Fixed desks offer the most workspace and are also better where students need to work together or share reading material or devices. Individual writing tablets are good for note taking and can be folded out of the way when not required. This is ideal in venues where lecture theatres are multi-purpose or hired out to other organisations who may use the facilities for other types of presentation where desks are not needed.
Personal space is also something to think about with the basic need to ensure seats offer sufficient space for all users and that students have freedom of movement without feeling enclosed in their seat.
Students will also be carrying bags and coats and they need somewhere to put these during lectures. Bags can usually be stored under seats but there are other options such as storage baskets which you may wish to consider.
Another important consideration is access for wheelchair users. There are various options including removable banks of seats and desks which can be moved out of the way as and when required or the lecture theatre can have a permanent space to accommodate wheelchairs.
Rows of fixed desks provide ample workspace for students in this lecture theatre
Flip-up writing tablets are ideal for note-taking and fold away into the chair arm when not required
Integral storage baskets can store bags and coats so they don’t need to be left on the floor, eliminating potential trip hazards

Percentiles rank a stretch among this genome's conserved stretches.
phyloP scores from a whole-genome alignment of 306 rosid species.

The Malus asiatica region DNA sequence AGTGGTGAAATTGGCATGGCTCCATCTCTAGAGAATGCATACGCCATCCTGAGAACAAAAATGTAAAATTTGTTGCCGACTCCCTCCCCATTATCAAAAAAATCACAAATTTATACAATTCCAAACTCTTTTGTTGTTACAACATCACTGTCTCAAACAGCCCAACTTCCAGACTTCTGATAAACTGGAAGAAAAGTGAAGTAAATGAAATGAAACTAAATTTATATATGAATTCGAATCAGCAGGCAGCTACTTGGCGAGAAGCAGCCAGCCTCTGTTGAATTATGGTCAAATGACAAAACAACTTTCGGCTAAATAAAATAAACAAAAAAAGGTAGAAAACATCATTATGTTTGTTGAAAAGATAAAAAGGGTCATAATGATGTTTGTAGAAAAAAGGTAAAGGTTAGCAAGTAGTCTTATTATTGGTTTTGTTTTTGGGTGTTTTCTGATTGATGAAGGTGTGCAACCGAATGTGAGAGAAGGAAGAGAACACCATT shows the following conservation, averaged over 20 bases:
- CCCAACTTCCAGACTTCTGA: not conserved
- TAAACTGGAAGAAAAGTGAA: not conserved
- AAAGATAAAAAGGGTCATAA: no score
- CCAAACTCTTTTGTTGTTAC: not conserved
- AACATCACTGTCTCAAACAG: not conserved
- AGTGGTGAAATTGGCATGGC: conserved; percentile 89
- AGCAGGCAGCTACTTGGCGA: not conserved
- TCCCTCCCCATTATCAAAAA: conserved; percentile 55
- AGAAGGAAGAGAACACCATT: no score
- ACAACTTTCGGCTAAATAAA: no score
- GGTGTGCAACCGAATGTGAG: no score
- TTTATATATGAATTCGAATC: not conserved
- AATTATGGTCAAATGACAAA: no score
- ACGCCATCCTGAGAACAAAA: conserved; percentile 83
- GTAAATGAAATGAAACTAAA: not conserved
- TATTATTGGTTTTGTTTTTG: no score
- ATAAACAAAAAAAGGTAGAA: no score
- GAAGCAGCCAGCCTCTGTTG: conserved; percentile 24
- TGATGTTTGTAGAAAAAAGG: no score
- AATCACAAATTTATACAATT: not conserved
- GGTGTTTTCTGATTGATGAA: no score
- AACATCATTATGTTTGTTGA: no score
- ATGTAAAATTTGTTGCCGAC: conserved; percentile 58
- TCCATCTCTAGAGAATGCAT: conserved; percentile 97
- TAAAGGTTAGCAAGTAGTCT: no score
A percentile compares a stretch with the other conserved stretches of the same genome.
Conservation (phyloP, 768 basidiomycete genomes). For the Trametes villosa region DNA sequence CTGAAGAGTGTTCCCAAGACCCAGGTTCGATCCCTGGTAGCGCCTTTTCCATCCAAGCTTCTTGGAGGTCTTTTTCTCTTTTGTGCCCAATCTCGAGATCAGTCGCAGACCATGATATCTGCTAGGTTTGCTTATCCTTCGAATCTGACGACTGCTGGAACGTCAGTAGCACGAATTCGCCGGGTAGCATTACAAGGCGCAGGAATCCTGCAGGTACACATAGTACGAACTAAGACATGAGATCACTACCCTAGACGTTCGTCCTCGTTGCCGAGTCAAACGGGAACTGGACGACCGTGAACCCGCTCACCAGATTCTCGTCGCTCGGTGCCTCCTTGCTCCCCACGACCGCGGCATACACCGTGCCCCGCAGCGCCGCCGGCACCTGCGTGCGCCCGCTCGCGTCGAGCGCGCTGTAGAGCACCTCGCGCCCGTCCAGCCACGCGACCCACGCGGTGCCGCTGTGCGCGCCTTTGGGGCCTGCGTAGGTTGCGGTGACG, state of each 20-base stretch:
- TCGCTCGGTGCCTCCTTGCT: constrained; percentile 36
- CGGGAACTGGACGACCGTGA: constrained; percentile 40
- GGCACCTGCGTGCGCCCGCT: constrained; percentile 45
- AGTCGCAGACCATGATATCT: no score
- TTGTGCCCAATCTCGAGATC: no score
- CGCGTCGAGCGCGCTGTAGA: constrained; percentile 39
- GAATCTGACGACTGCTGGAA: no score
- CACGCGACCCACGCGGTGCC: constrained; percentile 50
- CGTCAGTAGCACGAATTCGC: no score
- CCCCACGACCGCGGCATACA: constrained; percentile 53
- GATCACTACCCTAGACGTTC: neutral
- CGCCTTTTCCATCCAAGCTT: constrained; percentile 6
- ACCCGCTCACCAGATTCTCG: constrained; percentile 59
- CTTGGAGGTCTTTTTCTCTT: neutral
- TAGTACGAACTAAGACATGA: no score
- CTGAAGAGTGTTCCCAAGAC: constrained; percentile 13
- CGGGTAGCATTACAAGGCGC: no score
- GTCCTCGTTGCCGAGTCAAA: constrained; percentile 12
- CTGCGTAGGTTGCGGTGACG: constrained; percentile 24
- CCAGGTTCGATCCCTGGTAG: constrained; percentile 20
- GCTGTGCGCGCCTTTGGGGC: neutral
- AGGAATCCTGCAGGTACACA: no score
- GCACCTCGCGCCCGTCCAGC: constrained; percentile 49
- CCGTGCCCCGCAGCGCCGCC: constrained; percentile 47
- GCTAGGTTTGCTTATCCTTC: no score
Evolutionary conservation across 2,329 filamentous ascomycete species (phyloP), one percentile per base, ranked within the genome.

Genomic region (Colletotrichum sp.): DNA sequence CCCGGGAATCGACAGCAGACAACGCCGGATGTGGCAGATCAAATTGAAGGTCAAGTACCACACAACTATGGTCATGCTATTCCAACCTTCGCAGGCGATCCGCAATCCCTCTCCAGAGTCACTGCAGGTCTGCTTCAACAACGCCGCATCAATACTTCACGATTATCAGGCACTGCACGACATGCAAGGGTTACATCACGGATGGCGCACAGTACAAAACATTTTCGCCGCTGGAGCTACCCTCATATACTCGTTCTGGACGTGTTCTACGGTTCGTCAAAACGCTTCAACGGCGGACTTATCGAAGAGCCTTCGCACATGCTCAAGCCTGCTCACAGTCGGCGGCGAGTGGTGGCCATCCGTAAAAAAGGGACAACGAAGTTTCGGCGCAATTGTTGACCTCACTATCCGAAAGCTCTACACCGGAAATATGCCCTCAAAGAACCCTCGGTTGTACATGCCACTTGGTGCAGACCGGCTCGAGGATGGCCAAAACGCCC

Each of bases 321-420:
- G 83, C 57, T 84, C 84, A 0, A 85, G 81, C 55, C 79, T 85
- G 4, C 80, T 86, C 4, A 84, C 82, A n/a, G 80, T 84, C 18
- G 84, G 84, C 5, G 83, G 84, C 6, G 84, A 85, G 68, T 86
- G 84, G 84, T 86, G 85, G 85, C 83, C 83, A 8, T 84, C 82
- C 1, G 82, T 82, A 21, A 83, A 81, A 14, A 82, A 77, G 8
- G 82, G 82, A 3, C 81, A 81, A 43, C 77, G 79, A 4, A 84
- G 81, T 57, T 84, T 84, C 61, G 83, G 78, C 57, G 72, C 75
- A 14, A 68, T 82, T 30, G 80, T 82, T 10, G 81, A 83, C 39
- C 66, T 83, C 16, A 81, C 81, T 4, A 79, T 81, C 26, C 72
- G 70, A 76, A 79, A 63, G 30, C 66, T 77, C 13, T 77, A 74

The front row in this lecture theatre has two portable desks on wheels which can easily be moved to allow access for wheelchair users
Once you’re satisfied that you’re preferred seats are the best option you can work with your supplier to have them tailored to fit the space and to create the desired look and feel in the lecture theatre. The choice of fabric colour has a big influence on the ambience created so it’s a good idea to look at images of existing installations in similar colours or ask the seating supplier to provide a mock-up image of the specified chair in the desired colours.
In general darker colours help create a more professional, business-like ambience, muted tones are calming whilst bright colours are energising. Using a range of complimentary or clashing colours is also a good way to create interest in a lecture theatre and brighten things up.
Pictured below, black lecture chairs in faux leather combined with oak effect desks project a serious, professional image
Pale blue-grey seats have a calming effect in this lecture space
Lecture chairs in 3 contrasting bold colours create a vibrant ambience
When specifying seating it may be the design and style of a chair that creates initial appeal but to truly ensure it’s the right chair to enhance learning it’s essential you consider each of the aforementioned points.
You may also be interested to read: How to Create Different Looks in a Lecture Theatre with the Diploma Seat
Higher Education Statistics UK, 2016/17 – Student numbers and characteristics
Babour ABI Economic & Construction Market Review, January – October 2018 Reports